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Mrs. Herbert Hoover Corrects Record About Her Summers in Acton.
Time has stretched tale of Lou Henry's rugged childhood vacations.


Lou Henry
Aug. 22, 1891: Lou Henry, 17, poses for a photo at R.E. Nickel's Acton store | Click image to enlarge.

Another myth shattered. Traditionally, our local history literature has claimed that First Lady Lou Henry Hoover — wife of President Herbert Hoover — grew up and lived in Acton, that her father Charles Henry was superintendent of the Puritan Gold Mine near Acton, and that the president and first lady would visit her parents in Acton. Thanks to a recent correspondence with the Herbert Hoover Presidential Library in West Branch, Iowa (hoover.archives.gov), we know this was not the case.

However, there does turn out to be an actual connection between Mrs. Hoover and the community of Acton. The Hoover Library sent the SCV Historical Society a copy of a letter written by Mrs. Hoover on Feb. 10, 1938, in response to a letter she received from local historian Harry E. Heinkel, asking her about her experiences in Acton. It seems the legend of her "Acton childhood" was already well developed by that time.

In her letter, Mrs. Hoover writes:

"The inquiries in your letter of February 8 bring back to me a very vivid recollection of Acton from 1889-1891. My father loved the mountains, and every moment that he could steal away from his indoor occupation we went exploring and camping in what would be new country to us. Thus, during those years, a number of times we used Acton as a center and made trips about in various directions.

"We never lived in Acton, nor did I go to school there, although I do remember the red brick schoolhouse, which stood some distance beyond the store from the railway track.

"Across from the railway station, or 'depot,' was Mr. Nichols' store*, — the only one in Acton when I knew it. Within the store were the counters and shelves of general merchandise of all sorts desired by the ranching people. Mr. Nichols* was also the postmaster, and one got one's mail there.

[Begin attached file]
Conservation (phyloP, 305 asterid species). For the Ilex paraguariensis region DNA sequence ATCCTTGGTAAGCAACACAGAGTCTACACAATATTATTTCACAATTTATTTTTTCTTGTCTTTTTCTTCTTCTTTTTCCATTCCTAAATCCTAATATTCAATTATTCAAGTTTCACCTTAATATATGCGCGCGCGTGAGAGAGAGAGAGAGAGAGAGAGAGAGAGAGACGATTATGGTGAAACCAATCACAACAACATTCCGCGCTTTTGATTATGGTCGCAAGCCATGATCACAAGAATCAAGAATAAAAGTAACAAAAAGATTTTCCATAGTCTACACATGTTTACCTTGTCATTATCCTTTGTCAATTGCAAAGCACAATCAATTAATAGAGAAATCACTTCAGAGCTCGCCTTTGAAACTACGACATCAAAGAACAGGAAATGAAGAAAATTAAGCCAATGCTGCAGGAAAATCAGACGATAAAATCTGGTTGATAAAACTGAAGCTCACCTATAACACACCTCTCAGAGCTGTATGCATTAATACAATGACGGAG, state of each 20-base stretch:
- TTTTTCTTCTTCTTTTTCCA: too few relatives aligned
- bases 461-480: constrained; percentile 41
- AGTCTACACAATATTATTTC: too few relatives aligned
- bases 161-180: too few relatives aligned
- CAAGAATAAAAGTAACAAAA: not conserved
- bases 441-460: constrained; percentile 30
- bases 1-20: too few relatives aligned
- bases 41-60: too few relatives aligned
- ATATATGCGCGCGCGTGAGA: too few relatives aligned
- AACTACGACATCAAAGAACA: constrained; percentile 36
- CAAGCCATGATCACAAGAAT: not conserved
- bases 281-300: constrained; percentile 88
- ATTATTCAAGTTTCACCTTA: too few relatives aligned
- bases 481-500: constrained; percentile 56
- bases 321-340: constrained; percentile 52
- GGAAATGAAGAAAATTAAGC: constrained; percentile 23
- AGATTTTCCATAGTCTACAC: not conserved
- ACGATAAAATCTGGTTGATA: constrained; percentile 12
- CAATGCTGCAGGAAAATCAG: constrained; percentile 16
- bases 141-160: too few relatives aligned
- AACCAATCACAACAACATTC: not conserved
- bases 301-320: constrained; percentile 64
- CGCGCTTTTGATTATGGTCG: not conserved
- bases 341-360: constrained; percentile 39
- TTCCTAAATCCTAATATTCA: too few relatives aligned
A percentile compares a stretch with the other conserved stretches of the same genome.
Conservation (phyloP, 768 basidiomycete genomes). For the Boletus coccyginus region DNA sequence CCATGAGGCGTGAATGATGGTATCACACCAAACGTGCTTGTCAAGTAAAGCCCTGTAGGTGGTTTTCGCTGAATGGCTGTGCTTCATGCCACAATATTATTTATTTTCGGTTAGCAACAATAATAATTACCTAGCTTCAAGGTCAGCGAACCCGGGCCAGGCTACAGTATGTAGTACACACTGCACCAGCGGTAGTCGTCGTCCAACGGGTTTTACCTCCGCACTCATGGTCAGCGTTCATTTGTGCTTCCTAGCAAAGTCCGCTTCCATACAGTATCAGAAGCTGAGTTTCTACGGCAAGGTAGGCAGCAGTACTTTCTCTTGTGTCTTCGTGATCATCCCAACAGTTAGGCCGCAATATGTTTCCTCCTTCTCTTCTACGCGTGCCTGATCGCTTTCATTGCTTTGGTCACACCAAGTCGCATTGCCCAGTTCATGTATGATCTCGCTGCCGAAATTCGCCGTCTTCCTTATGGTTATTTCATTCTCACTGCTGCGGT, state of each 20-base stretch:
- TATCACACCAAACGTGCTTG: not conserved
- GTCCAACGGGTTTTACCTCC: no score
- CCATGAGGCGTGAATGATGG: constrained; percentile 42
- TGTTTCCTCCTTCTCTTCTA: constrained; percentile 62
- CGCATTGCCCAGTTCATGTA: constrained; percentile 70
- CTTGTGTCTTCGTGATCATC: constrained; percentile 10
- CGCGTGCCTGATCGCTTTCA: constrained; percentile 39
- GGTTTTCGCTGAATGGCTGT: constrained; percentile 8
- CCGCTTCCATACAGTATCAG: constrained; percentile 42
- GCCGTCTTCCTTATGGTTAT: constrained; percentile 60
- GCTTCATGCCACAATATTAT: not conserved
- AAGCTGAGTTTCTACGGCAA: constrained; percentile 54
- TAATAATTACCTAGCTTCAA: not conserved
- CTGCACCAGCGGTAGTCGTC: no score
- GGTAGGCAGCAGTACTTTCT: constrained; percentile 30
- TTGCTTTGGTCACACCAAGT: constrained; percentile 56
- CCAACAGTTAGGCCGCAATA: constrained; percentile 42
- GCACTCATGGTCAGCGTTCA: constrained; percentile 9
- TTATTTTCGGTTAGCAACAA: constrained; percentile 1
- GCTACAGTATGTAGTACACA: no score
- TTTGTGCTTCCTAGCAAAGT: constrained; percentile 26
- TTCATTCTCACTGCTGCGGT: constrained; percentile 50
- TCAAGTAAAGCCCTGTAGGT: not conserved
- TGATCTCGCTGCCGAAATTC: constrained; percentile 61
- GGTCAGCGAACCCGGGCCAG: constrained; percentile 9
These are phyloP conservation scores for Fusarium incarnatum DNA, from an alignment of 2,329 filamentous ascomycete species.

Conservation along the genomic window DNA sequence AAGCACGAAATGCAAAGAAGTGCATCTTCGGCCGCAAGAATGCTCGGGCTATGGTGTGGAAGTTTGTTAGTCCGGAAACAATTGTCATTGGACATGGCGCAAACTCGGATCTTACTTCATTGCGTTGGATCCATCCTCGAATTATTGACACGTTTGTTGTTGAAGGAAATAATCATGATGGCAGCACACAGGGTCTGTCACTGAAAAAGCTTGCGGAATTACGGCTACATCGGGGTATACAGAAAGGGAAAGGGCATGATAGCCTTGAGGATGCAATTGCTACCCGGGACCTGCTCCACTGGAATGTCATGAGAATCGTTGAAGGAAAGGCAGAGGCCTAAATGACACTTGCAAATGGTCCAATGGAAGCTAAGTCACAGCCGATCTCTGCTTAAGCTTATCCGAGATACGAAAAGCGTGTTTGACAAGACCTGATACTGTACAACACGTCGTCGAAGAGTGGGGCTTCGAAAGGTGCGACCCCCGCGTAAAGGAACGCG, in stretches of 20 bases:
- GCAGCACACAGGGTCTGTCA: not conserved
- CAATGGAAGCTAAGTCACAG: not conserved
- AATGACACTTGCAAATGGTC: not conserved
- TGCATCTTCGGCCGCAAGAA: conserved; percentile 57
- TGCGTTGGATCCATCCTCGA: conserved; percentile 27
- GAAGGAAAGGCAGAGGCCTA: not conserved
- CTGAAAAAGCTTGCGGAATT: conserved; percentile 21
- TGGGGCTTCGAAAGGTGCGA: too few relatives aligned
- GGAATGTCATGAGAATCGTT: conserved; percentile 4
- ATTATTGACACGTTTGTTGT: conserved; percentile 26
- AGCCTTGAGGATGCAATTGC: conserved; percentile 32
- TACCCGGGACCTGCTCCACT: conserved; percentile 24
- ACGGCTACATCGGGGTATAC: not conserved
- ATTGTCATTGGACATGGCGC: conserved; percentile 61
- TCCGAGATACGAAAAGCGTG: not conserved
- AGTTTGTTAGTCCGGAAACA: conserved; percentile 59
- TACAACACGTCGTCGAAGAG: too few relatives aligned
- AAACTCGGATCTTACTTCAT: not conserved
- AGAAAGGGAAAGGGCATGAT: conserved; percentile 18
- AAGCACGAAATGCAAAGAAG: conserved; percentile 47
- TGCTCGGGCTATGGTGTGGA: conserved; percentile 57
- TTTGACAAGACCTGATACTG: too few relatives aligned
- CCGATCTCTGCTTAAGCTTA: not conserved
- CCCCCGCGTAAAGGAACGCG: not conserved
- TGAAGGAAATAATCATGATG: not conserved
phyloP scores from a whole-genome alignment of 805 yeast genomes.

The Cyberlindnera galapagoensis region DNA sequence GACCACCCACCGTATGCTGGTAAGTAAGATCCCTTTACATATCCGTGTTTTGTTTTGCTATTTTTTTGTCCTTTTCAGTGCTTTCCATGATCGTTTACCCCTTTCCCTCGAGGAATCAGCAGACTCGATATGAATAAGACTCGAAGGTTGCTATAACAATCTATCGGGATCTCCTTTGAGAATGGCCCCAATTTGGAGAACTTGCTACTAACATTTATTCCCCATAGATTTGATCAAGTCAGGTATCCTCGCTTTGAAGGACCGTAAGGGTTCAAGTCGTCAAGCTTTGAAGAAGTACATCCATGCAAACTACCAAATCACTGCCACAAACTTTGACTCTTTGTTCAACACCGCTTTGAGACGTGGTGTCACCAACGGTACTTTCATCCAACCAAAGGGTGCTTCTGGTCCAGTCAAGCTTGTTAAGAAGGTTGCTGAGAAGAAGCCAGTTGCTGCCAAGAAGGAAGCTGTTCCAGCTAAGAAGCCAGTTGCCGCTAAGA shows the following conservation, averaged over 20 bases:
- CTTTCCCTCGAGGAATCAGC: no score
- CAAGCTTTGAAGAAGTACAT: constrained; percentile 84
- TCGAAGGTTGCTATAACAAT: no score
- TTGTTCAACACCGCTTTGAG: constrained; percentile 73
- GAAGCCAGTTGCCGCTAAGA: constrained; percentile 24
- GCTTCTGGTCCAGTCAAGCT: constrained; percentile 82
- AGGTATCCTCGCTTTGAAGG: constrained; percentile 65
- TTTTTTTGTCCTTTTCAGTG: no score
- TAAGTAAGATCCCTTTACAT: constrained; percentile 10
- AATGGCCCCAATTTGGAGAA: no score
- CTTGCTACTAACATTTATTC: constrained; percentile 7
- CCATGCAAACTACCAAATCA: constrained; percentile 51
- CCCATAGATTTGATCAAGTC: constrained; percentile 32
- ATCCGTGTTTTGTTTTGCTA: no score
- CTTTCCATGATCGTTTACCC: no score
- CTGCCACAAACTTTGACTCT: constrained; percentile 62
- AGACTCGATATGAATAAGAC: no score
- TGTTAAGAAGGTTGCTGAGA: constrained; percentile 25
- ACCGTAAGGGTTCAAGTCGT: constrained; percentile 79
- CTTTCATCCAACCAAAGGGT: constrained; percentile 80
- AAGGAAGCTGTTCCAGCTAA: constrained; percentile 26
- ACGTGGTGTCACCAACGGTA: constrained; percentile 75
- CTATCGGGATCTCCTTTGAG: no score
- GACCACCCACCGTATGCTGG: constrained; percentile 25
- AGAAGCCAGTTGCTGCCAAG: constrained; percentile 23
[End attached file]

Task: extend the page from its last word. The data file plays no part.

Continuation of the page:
"I remember it very well, as I rode down on horseback two or three times a week for the family mail during the one summer that we camped in the mountains behind Acton for practically the whole of the vacation. That summer was no doubt the occasion of a tradition's being started of my father's mining there.

"It was 'mining' only in a very small way, the mining part being quite secondary to having the kind of pioneering vacation that we loved. Father and one or two acquaintances had bought an old prospect, I should say some eight miles from Acton, and he spent the summer watching the first developments toward proving the value of this property, which turned out to be nil. We camped not far from the small shaft, on which, if I remember rightly, only two workmen were engaged. My father pottered actively about, and lent a hand wherever he thought most useful at the moment.

"We all had a most entertaining summer, and were really disappointed that the mining values proved so low that there was no need to go back again on the mining venture, although we did go back occasionally in the next two or three years for a few days' riding or hunting somewhere in the neighborhood. At that time Acton was certainly not a mining center. As I remember, there was only one active mine anywhere in the neighborhood, that being some eight or ten miles away, but not in the same direction as the one which was interesting Father.

"This, by the way, was not known as the Henry mine, nor have I ever heard of a mine by that name. I was from twelve to fourteen years old during those years of our visits. **

"Not during the time that I knew it, nor do I imagine any time before that, had it been the 'busy' place of which you speak. There was only one saloon in what might be called the town itself, around the neighborhood of the station, the store, and the school, not the dozen of which you speak.

"Acton was no doubt the railroad section station between San Fernando and Mojave. There would have been the houses of those section hands, for the schoolteacher, doubtless a doctor. There would probably have been a carpenter, a tinsmith, no doubt a blacksmith's shop, and just a few such people as would be absolutely necessary to carry on the life of a very tiny village some hours from the nearest larger centers, which would be San Fernando, Barstow, and Mojave!"

History is a fluid endeavor. "Facts" change as new information becomes available. Here we have the truth from the "horse's mouth" — Mrs. Hoover herself — about her connection to Acton, California.

Read Lou Henry's official biography here.


* Mrs. Hoover misspells Richard E. Nickel's surname.

** The Hoover Presidential Library records her Acton summers as 1891-1895, which would make her 17 to 21 years old. Age 14 could work historically, but if she were 12, her visits would have predated Nickel's store.


Alan Pollack, M.D., is president of the Santa Clarita Valley Historical Society.

LOU HENRY (HOOVER) IN ACTON

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Nickel Photo 1891

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Meryl Adams Story


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